The concept of synesthesia was introduced to me in high school by my brilliant AP English teacher during our reading of The Great Gatsby. The example was “yellow cocktail music”, and I’ll never forget the revelatory moment of reading those words and understanding them completely. I could hear that music: full of dulcimer, zither, handbell, triangle, glockenspiel, piano glissando: all yellow. I think everyone is synesthetic in different ways and to different degrees, but in that moment I recognized something I’d known about myself for as long as I could remember, and now I had a word for it! A beautiful Greek word, no less, with a prefix meaning “together” and a root meaning “perception”. It felt like a piece to a puzzle I didn’t know was missing had fit itself snugly into place; a breath I didn’t know I’d been holding finally exhaled.
Beginning when I was a kid, it felt clear that the days of the week were color coded by virtue of their names in conjunction with where within the seven-day period they fell. Monday was green (the week was new), Tuesday yellow, Wednesday blue, Thursday violet (the twilight of the week), Friday red. Some of these associations were more pronounced than others; Tuesday was bright as a lemon in the sunshine, Thursday wore a saturated purple mantle, and Friday flew a flag of vibrant crimson, while Monday and Wednesday were only somewhat green and mildly blue. This certainty on my part didn’t manifest in any real way other than the fact that I could see and feel the colors as synonymous with the names of the days. Strangely, Saturday and Sunday were both a kind of cloudy white, perhaps because they felt like punctuation days to me, or negative space, or possibly because they were less predictable and couldn’t conform to any kind of pattern. In my mind, the days of the week are still clothed in these colored capes.
Sounds have colors, too, and flavors shape. Sweetness is round like a cherry, salt paints acute angles on the tongue, and heat (like cayenne or wasabi) draws an exclamation mark of flavor. These things seem obvious and unremarkable; just like we we see a banana and know what it tastes like, what texture it possesses; we smell a steak on a charcoal grill and can instantly conjure its image in our minds; we hear thunder and think: rain. It’s all a neurological associative process, an interconnectedness within our unconscious that acts on our consciousness to help us identify and process sensory existence. Why do our mouths water when we smell cookies in the oven or bolognese bubbling on the stovetop? Why do certain songs make us think of certain people or places or moments in life? How can the fragrance of a particular perfume, sniffed by surprise, bring tears of nostalgia to our eyes?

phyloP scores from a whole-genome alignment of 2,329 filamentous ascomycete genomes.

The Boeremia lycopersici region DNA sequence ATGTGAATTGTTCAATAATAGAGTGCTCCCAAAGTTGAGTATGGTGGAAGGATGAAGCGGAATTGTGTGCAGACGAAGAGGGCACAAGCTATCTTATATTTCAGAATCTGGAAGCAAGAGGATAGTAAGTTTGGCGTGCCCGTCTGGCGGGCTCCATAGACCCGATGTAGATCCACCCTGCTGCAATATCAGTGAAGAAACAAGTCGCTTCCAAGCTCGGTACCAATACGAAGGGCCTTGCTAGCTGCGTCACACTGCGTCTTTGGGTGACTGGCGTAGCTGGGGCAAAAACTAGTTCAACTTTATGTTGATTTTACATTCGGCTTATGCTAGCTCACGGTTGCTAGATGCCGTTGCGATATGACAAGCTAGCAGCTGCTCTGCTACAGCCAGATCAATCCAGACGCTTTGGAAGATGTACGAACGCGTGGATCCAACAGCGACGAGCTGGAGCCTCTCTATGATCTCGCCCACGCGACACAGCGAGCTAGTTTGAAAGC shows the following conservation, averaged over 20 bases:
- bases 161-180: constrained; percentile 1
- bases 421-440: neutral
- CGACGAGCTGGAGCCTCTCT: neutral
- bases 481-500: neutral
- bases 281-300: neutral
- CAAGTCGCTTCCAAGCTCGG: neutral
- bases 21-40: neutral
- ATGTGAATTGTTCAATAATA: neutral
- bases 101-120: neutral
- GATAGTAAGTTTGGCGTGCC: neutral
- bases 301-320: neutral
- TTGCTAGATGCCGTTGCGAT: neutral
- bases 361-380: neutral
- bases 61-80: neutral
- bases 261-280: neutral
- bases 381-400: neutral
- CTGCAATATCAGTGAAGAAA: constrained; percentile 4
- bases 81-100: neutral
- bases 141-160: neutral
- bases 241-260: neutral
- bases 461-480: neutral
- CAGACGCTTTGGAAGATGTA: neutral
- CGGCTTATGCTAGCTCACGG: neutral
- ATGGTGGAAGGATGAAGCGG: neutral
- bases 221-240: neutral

The answer is the same every time: because our brains are all hotbeds of chemical interactions that affect our perceptive abilities in incredible ways. Just as naturally as the word “pineapple” conjures an image of that bouffant fruit with prickly scabs of scaly skin, so, to me, Thursday is a velvet violet and resonates a solid C sharp.
The reason I mention all of this is because of Crayola. Specifically, the Crayola face coverings my kids wear to school every day. I bought each kid a set of the “Maskpacks”, which include five differently-colored masks for each day of the school week. Early on in this “school during pandemic” game, I let the kids each choose which color they wanted to wear each day, but after a few days realized that was an unsustainable system for me from an organizational perspective. I decided that they’d all need to wear the same color and that each day would be assigned a color. However. The colors are ALL WRONG. There is no green. There is no red. Instead there are persimmon-level orange and turquoise, of all things. To make matters worse, the blue is too dark and the yellow is really almost chartreuse–like an unripe Bartlett pear. Oh, calamity!
I thought about temporarily giving teal to Monday and orange to Friday, but that just didn’t feel right, so I let the kids decide which color mask they’d assign to which day. We ended up with a Monday through Friday rotation of purple, teal, chartreuse, orange, and, blue. Although this goes against the very grain of my sensibilities, I’ve learned to live with seeing these incongruously-colored banners strapped to my kids’ faces every day. It’s just another example of this strange era requiring us to adjust in ways that we never imagined. Whoever wrote the meme that says “if 2020 were a drink, it would be vodka in a water bottle” really nailed it. I don’t know when it will happen, but some day, when I can put these Maskpacks in a memory box and do things like hug my parents again, our days will be ready to resemble themselves again. And I know their proper colors will be waiting.